Pairing the music of Stephen Sondheim with black musical idioms is a dynamic way to rediscover yet again the richness and range of the composer’s works. But Billy Porter has gone one inspiration too far in the world preem of “Being Alive,” a revue he conceived and helmed. In an effort to give structure to the show, Porter has added Shakespeare to the mix, borrowing liberally from the Bard’s greatest hits.
The “Seven Ages of Man” speech from “As You Like It” is the loose outline on which Porter hangs his sketchy-but-still-evocative narrative. But Shakespeare is unnecessary embroidery on this self-evident journey of life, set to more than 30 songs from the Sondheim canon.
Still, there are multiple pleasures in this easy-to-take and often moving revue, which will no doubt have future life — especially if the show can match the caliber of the eight stirring voices (including one in the pit) and quintet of musicians onstage in the Westport production. (Philadelphia Theater Company has scheduled the show in the fall.)
Despite its pretension and sentimentality, there are some truly tender and bracing moments where the show’s ambitions are splendidly met.
Porter arranges an eclectic mix of songs and presents them in an order appropriate — and sometimes not — to the various stages of life: starting from childhood and continuing through adolescence, adulthood, old age, death — and beyond. The tunes find new resonance via jazz, gospel, soul and even a bit of rap. They are stylishly interpreted by arrangers and orchestrators James Sampliner, Joseph Joubert, Michael McElroy and Porter — under Mark Berman’s musical direction.
While some of the tunes fit nicely in the musical style and for the narrative’s purpose, others make for a less-than-perfect fit.
On the plus side is Ken Robinson’s smoky jazz voice leading a quartet of men singing “Pretty Women” to the distaff side of the cast. The cast’s beautifully blended voices turn the instructional wisdom of “Children Will Listen” into gospel truths, while the playful “More” (from the film “Dick Tracy”) gets some girl-group period fizz.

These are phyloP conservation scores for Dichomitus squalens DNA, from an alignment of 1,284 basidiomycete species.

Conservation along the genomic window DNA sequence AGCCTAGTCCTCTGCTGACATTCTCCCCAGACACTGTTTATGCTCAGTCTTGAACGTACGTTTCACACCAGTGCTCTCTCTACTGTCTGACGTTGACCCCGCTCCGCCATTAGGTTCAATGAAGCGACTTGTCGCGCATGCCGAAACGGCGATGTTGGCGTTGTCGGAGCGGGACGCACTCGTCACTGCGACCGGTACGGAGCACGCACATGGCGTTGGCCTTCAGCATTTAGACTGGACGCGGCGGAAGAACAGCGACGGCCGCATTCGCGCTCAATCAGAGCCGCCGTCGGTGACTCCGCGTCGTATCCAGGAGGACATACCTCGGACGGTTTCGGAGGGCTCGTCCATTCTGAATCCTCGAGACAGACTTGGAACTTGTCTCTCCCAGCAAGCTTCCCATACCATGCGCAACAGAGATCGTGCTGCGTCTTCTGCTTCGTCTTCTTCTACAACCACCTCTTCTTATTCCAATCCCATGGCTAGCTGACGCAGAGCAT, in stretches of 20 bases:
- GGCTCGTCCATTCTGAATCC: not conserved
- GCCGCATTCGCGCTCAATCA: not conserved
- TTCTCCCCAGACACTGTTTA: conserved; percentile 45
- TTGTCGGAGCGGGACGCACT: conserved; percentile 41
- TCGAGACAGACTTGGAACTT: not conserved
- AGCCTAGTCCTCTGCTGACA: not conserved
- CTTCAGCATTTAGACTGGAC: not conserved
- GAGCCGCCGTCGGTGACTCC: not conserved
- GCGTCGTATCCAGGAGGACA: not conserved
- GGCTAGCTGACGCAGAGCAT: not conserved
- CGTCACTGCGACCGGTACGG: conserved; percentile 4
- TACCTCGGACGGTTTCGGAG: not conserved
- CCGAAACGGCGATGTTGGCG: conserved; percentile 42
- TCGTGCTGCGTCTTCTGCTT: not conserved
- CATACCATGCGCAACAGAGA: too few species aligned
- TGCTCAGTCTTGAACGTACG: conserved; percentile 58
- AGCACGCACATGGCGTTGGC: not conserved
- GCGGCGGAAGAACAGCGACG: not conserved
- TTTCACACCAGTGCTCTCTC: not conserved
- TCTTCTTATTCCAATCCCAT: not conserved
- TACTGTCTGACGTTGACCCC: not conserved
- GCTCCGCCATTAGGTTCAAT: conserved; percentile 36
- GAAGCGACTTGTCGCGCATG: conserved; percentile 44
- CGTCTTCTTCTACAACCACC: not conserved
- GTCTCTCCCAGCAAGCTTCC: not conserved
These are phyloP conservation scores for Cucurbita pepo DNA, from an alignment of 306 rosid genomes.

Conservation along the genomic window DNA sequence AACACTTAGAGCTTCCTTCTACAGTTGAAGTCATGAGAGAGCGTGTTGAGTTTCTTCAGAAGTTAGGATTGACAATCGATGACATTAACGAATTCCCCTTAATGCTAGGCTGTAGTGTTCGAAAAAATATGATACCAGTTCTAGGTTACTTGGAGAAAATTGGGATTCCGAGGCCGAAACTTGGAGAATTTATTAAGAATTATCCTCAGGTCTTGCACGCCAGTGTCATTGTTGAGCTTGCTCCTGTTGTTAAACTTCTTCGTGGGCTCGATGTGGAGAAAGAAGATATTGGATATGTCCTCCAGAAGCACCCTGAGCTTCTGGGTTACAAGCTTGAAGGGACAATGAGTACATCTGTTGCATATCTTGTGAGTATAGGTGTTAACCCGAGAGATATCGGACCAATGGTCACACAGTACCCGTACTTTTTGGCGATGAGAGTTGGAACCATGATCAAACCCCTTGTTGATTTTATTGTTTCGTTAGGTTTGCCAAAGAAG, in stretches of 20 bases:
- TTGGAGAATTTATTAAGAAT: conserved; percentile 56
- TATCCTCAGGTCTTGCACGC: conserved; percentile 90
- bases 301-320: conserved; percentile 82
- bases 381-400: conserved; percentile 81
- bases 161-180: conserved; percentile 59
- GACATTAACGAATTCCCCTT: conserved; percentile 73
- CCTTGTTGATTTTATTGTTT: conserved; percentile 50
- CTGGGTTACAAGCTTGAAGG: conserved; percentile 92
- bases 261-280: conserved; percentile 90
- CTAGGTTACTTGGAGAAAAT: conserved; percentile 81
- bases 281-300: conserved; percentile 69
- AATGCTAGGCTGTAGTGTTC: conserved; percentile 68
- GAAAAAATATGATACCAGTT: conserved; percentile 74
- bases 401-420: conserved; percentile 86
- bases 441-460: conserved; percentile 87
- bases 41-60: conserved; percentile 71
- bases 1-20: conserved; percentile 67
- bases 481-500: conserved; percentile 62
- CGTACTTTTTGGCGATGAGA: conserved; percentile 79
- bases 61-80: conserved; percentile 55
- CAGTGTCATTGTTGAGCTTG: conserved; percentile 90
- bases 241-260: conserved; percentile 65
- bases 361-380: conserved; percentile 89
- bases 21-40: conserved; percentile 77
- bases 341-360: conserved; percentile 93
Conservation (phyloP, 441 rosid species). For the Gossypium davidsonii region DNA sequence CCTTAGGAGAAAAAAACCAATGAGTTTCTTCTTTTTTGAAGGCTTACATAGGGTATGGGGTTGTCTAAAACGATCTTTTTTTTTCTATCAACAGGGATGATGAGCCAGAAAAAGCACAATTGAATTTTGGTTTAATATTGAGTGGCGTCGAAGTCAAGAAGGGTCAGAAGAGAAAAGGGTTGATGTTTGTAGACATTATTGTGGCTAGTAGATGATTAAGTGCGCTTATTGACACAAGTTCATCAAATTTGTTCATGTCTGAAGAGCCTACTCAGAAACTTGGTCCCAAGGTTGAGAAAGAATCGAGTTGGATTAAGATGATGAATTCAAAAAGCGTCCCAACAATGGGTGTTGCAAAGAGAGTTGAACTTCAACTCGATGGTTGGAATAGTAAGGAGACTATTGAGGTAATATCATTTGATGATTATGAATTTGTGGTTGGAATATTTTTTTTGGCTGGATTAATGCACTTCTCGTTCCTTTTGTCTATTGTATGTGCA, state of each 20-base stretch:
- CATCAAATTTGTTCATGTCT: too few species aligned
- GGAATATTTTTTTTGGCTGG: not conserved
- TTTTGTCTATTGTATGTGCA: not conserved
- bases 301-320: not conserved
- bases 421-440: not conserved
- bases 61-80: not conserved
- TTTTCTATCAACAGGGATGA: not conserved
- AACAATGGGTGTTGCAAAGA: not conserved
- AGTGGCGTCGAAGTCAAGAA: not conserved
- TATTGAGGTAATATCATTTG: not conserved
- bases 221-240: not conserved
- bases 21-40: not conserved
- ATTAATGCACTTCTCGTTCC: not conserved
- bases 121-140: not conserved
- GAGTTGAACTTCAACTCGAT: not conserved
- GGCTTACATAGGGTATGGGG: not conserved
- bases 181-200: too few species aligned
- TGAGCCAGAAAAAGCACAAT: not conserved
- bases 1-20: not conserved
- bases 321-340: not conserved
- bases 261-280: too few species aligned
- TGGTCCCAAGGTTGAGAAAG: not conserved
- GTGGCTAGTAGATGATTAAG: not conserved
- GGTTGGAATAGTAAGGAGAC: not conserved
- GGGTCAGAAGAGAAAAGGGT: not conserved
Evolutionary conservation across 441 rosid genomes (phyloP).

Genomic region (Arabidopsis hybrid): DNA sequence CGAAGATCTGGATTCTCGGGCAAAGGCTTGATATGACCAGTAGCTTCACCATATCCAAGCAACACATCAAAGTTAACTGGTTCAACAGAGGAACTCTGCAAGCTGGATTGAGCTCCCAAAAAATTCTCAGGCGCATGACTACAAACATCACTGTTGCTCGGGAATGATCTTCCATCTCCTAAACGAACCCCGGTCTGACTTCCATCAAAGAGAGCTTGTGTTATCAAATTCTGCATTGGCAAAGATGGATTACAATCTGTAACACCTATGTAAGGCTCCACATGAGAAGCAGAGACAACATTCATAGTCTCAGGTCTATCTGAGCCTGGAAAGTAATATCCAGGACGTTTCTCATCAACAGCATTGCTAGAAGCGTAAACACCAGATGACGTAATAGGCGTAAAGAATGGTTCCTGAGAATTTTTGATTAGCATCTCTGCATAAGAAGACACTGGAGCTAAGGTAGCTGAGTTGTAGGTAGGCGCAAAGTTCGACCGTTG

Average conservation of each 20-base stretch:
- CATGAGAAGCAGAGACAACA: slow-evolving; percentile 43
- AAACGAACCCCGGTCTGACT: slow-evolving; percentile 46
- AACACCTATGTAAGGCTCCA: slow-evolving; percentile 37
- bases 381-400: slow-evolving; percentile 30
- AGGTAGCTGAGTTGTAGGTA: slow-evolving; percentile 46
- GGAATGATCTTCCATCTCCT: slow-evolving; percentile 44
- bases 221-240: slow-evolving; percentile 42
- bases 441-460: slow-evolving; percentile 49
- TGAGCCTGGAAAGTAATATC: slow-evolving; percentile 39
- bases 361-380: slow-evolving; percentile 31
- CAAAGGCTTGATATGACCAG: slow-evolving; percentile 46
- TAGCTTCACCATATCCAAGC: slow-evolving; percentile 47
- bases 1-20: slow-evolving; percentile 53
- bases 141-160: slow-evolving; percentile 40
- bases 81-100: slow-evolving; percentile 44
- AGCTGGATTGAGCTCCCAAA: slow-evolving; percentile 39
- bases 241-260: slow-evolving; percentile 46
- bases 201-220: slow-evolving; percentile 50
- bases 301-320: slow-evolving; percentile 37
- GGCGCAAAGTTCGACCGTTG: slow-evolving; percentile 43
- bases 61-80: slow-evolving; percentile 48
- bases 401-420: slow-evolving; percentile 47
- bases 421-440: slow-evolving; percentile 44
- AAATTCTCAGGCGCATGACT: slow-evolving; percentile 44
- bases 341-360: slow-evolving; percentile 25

Less successful is a funked-up “Everybody Ought to Have a Maid,” sung by a sexist stud as his you’ve-got-to-be-kidding girlfriend punches up the tune with some sass of her own. (“This ain’t ‘The Color Purple.’ “) Also, a sexually charged “I Know Things Now” doesn’t fit the tune’s innocent, bouncy rhythms, and “Giants in the Sky” has a specific narrative that also seems like a forced fit.
But as the show proceeds, characters, songs and arrangements more often come together to stunning effect.
Robinson and Natalie Venetia Belcon have two interactive pairings: First as a soldier and his faraway wife (he sings “Losing My Mind” to her “Not a Day Goes By”). But the stunner comes later, after the now-dead husband’s spirit sings “No One Is Alone” to his grieving wife. And just when you feel nothing more can be done to “Send in the Clowns,” Belcon finds new depths by merely humming the song to express her mourning.
Emotions continue to soar with Rema Webb’s maternal spiritual take on “Move On.” Leslie Odon Jr. scores as the gay estranged son in “No More” and Joshua Henry gives a modern “Sportin’ Life” pizzazz to “Live, Laugh, Love.”
There’s a sweet reprise by father (Chuck Cooper) and daughter (N’Kenge, a sensational powerhouse of a singer packed in a lithe body) of “Not While I’m Around” and “Anyone Can Whistle.” But this time brings a reversal of responsibilities, with the daughter as caregiver to an ailing father, transforming the songs sung earlier with a lighthearted spin.
The show’s deeply felt passions are embodied by Cooper as the most recent dearly departed, delivering a robust and transcendent “Being Alive.” The revue climaxes with a stirring “Sunday,” turning the tune into a glorious benediction by the inspired cast. For Sondheim fans, this is the closest one gets to musical heaven.